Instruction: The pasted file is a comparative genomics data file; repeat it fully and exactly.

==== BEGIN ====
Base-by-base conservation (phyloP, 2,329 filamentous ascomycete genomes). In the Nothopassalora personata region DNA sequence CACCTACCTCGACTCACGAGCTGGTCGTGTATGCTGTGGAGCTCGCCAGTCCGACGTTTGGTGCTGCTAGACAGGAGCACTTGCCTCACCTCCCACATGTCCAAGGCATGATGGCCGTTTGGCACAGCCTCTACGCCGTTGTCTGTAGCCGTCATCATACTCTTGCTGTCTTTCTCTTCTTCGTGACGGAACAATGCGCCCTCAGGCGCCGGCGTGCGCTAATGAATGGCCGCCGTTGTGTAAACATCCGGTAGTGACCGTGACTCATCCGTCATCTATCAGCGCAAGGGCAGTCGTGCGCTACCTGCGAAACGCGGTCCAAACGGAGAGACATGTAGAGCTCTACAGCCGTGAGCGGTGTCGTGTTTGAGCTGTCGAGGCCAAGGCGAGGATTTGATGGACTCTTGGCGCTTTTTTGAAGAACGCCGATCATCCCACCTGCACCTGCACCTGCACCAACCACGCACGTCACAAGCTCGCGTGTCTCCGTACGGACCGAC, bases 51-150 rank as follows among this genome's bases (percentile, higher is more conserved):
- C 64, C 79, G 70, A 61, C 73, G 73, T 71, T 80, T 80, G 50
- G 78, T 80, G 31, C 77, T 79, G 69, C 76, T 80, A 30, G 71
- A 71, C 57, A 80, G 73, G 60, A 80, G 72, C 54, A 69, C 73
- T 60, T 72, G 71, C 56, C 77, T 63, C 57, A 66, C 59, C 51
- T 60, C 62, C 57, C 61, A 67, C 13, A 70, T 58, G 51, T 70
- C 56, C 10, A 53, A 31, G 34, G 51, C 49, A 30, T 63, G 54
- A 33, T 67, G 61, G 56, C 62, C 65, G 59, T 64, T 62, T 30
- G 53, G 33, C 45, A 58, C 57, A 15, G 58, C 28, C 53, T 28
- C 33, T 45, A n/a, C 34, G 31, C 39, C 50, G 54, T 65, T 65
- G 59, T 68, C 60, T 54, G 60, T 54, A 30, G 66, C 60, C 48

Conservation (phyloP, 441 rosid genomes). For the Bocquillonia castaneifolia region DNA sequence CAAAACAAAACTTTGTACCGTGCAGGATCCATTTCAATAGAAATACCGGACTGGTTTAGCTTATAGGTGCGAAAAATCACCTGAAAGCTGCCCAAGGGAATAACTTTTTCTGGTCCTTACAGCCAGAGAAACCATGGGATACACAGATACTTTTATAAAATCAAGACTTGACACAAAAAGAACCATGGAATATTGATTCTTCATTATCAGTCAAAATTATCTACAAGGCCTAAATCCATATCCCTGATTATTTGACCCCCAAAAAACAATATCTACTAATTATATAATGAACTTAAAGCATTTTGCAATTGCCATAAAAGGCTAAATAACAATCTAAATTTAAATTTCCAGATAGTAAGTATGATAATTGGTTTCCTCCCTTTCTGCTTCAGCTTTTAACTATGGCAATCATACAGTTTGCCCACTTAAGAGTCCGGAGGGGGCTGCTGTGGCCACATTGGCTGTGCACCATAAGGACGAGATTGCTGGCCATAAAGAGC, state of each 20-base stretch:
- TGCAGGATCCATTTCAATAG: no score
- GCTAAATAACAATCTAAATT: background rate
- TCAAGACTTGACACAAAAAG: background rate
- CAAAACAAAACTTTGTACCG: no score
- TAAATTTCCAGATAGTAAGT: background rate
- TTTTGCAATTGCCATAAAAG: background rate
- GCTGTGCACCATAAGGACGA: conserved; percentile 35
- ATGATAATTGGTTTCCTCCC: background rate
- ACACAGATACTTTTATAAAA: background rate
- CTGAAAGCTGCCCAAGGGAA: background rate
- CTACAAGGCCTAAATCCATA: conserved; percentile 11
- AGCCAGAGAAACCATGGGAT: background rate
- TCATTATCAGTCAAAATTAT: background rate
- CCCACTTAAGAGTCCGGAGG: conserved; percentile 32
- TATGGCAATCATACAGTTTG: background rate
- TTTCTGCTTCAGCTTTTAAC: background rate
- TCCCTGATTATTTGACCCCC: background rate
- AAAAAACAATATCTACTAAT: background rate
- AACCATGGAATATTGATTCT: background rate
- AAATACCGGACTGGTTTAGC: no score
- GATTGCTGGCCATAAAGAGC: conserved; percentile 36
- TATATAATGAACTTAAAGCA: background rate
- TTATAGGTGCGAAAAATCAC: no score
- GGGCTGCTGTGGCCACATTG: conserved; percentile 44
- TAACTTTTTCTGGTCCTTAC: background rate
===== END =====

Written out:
Base-by-base conservation (phyloP, 2,329 filamentous ascomycete genomes). In the Nothopassalora personata region DNA sequence CACCTACCTCGACTCACGAGCTGGTCGTGTATGCTGTGGAGCTCGCCAGTCCGACGTTTGGTGCTGCTAGACAGGAGCACTTGCCTCACCTCCCACATGTCCAAGGCATGATGGCCGTTTGGCACAGCCTCTACGCCGTTGTCTGTAGCCGTCATCATACTCTTGCTGTCTTTCTCTTCTTCGTGACGGAACAATGCGCCCTCAGGCGCCGGCGTGCGCTAATGAATGGCCGCCGTTGTGTAAACATCCGGTAGTGACCGTGACTCATCCGTCATCTATCAGCGCAAGGGCAGTCGTGCGCTACCTGCGAAACGCGGTCCAAACGGAGAGACATGTAGAGCTCTACAGCCGTGAGCGGTGTCGTGTTTGAGCTGTCGAGGCCAAGGCGAGGATTTGATGGACTCTTGGCGCTTTTTTGAAGAACGCCGATCATCCCACCTGCACCTGCACCTGCACCAACCACGCACGTCACAAGCTCGCGTGTCTCCGTACGGACCGAC, bases 51-150 rank as follows among this genome's bases (percentile, higher is more conserved):
- C 64, C 79, G 70, A 61, C 73, G 73, T 71, T 80, T 80, G 50
- G 78, T 80, G 31, C 77, T 79, G 69, C 76, T 80, A 30, G 71
- A 71, C 57, A 80, G 73, G 60, A 80, G 72, C 54, A 69, C 73
- T 60, T 72, G 71, C 56, C 77, T 63, C 57, A 66, C 59, C 51
- T 60, C 62, C 57, C 61, A 67, C 13, A 70, T 58, G 51, T 70
- C 56, C 10, A 53, A 31, G 34, G 51, C 49, A 30, T 63, G 54
- A 33, T 67, G 61, G 56, C 62, C 65, G 59, T 64, T 62, T 30
- G 53, G 33, C 45, A 58, C 57, A 15, G 58, C 28, C 53, T 28
- C 33, T 45, A n/a, C 34, G 31, C 39, C 50, G 54, T 65, T 65
- G 59, T 68, C 60, T 54, G 60, T 54, A 30, G 66, C 60, C 48

Conservation (phyloP, 441 rosid genomes). For the Bocquillonia castaneifolia region DNA sequence CAAAACAAAACTTTGTACCGTGCAGGATCCATTTCAATAGAAATACCGGACTGGTTTAGCTTATAGGTGCGAAAAATCACCTGAAAGCTGCCCAAGGGAATAACTTTTTCTGGTCCTTACAGCCAGAGAAACCATGGGATACACAGATACTTTTATAAAATCAAGACTTGACACAAAAAGAACCATGGAATATTGATTCTTCATTATCAGTCAAAATTATCTACAAGGCCTAAATCCATATCCCTGATTATTTGACCCCCAAAAAACAATATCTACTAATTATATAATGAACTTAAAGCATTTTGCAATTGCCATAAAAGGCTAAATAACAATCTAAATTTAAATTTCCAGATAGTAAGTATGATAATTGGTTTCCTCCCTTTCTGCTTCAGCTTTTAACTATGGCAATCATACAGTTTGCCCACTTAAGAGTCCGGAGGGGGCTGCTGTGGCCACATTGGCTGTGCACCATAAGGACGAGATTGCTGGCCATAAAGAGC, state of each 20-base stretch:
- TGCAGGATCCATTTCAATAG: no score
- GCTAAATAACAATCTAAATT: background rate
- TCAAGACTTGACACAAAAAG: background rate
- CAAAACAAAACTTTGTACCG: no score
- TAAATTTCCAGATAGTAAGT: background rate
- TTTTGCAATTGCCATAAAAG: background rate
- GCTGTGCACCATAAGGACGA: conserved; percentile 35
- ATGATAATTGGTTTCCTCCC: background rate
- ACACAGATACTTTTATAAAA: background rate
- CTGAAAGCTGCCCAAGGGAA: background rate
- CTACAAGGCCTAAATCCATA: conserved; percentile 11
- AGCCAGAGAAACCATGGGAT: background rate
- TCATTATCAGTCAAAATTAT: background rate
- CCCACTTAAGAGTCCGGAGG: conserved; percentile 32
- TATGGCAATCATACAGTTTG: background rate
- TTTCTGCTTCAGCTTTTAAC: background rate
- TCCCTGATTATTTGACCCCC: background rate
- AAAAAACAATATCTACTAAT: background rate
- AACCATGGAATATTGATTCT: background rate
- AAATACCGGACTGGTTTAGC: no score
- GATTGCTGGCCATAAAGAGC: conserved; percentile 36
- TATATAATGAACTTAAAGCA: background rate
- TTATAGGTGCGAAAAATCAC: no score
- GGGCTGCTGTGGCCACATTG: conserved; percentile 44
- TAACTTTTTCTGGTCCTTAC: background rate